White House Sets 30-Day Deadline for Removing TikTok From Federal Phones, Computers

Government agencies must ensure the Chinese social video app is purged as Congress sets vote to give president broader ability to ban app in U.S.

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The White House on Monday set a 30-day clock ticking for government agencies to make sure Chinese-owned app TikTok is not loaded onto any federal devices and systems. The move comes as Congress gets set to enable a potential ban of the video sharing app nationwide.

The Office of Management and Budget ordered all federal agencies to eliminate the addictive video app from phones and computers and block internet traffic from reaching the company, Reuters exclusively reported, citing a memo sent out by OMB Director Shalanda Young.

U.S. agencies must also determine if any vendors that work with the government are using TikTok within three months, and by the end of four months, must include a prohibition on the app in all new deals with outside contractors, Reuters said, citing Young’s memo.

The moves reflect the concern that TikTok could be used to secretly collect information on U.S. government actions and to influence politics in the United States.

More than 210 million people in the U.S. have downloaded the app, with 62% of U.S. users age 29 or younger, according to ComScore.

ByteDance-owned TikTok has said the concerns are fueled by misinformation and has denied using the app to spy on Americans. The Chinese government owns a portion of ByteDance and a government official sits on its board of directors.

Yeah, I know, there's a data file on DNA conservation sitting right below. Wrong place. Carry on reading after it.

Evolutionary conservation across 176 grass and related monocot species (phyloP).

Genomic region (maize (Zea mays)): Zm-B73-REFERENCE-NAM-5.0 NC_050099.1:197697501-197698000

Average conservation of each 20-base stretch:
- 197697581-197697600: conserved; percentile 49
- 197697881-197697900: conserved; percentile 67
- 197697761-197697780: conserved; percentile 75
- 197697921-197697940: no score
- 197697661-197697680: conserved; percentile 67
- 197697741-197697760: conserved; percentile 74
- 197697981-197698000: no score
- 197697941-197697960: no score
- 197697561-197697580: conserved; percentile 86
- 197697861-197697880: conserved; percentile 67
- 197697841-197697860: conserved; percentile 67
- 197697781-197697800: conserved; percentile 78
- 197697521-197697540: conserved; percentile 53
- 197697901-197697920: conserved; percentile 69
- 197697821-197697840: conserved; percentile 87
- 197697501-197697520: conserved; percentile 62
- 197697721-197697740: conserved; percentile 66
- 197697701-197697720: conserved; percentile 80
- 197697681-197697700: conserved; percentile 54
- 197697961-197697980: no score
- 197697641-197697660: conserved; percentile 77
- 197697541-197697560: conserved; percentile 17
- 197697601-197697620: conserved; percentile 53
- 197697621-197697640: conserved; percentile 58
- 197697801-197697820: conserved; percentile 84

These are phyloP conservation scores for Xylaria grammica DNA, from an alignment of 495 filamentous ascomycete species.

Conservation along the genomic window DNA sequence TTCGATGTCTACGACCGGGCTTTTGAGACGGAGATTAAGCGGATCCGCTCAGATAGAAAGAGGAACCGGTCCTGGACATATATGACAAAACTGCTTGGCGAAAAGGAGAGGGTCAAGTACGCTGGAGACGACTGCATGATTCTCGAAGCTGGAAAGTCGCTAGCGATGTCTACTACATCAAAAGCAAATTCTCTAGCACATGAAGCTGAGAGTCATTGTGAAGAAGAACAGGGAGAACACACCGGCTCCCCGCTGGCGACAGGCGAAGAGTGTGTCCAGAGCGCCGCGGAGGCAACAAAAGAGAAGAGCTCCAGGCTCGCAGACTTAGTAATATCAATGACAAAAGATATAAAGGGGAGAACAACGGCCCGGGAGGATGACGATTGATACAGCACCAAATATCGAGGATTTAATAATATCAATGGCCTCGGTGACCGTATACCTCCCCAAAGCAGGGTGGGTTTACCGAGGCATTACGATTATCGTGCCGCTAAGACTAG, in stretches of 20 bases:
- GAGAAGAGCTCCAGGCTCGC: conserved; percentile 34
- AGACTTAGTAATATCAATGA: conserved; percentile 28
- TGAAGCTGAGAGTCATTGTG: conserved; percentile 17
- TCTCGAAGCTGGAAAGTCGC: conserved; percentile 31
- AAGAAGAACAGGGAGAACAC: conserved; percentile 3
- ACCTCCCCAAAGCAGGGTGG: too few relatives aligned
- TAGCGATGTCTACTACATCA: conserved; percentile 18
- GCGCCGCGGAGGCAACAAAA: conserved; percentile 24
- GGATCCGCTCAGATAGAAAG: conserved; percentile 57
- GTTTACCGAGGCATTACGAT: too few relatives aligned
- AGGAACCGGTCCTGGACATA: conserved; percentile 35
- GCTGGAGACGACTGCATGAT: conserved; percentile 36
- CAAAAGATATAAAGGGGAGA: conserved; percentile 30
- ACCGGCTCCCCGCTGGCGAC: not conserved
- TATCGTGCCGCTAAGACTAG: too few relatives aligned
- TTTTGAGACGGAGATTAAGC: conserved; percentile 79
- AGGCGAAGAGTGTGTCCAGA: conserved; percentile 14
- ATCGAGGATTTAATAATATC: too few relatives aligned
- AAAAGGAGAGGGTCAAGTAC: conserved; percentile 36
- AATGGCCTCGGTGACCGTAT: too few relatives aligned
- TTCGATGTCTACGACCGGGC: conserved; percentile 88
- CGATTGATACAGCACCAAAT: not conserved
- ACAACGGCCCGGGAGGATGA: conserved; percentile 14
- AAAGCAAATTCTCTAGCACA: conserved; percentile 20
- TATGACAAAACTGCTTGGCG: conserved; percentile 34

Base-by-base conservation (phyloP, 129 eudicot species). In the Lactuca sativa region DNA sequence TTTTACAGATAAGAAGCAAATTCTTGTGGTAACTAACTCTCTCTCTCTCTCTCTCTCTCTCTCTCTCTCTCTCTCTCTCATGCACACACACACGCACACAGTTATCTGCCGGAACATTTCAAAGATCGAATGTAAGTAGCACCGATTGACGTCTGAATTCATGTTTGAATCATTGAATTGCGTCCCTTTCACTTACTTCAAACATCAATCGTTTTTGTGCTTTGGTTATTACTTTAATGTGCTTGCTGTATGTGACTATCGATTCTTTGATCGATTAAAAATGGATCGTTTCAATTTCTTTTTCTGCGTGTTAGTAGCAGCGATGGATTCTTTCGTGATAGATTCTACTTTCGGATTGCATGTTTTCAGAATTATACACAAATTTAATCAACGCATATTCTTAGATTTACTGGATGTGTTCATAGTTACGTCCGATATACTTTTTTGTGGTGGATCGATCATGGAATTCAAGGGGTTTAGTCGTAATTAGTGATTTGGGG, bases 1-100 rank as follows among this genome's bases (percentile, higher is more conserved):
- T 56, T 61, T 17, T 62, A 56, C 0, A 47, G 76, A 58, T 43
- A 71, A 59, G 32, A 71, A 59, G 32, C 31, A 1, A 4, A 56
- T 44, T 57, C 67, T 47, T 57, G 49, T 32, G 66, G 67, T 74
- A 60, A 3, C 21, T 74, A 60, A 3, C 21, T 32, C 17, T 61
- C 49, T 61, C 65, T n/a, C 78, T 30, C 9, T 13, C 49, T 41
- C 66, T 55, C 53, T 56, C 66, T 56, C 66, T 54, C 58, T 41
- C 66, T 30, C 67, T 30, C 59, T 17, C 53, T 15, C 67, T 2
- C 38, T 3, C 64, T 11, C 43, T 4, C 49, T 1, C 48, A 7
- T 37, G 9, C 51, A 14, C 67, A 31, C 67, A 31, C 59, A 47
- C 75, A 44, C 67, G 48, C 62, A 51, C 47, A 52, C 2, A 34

The U.S. is ratcheting up its efforts to circumvent any potential spying a day after ally Canada banned the video-sharing app from all government-issued mobile devices.

But while Prime Minister Justin Trudeau said he expects that the government ban will lead to “many Canadians from business to private individuals will reflect on the security of their own data and perhaps make choices,” the House Foreign Affairs Committee is slated to vote Tuesday on a bill that would give President Joe Biden the authority for an outright ban on TikTok in the U.S.

“My bill empowers the administration to ban TikTok or any software applications that threaten U.S. national security,” Representative Mike McCaul, the committee chair, told Reuters. “Anyone with TikTok downloaded on their device has given the (Chinese Communist Party) a backdoor to all their personal information. It’s a spy balloon into your phone.”

The ban on government device usage was ordered by Congress in December. The White House, Department of Defense, Department of Homeland Security and the State Department had previously banned TikTok from devices linked to those agencies.

More than half of U.S. states have similarly disallowed use of the app on devices issued by their governments.

ByteDance CEO Shou Zi Chew is scheduled to testify before Congress on March 23. He is expected to discuss TikTok’s consumer privacy and data security practices, the platforms’ impact on kids, and the company’s relationship with the Chinese Communist Party.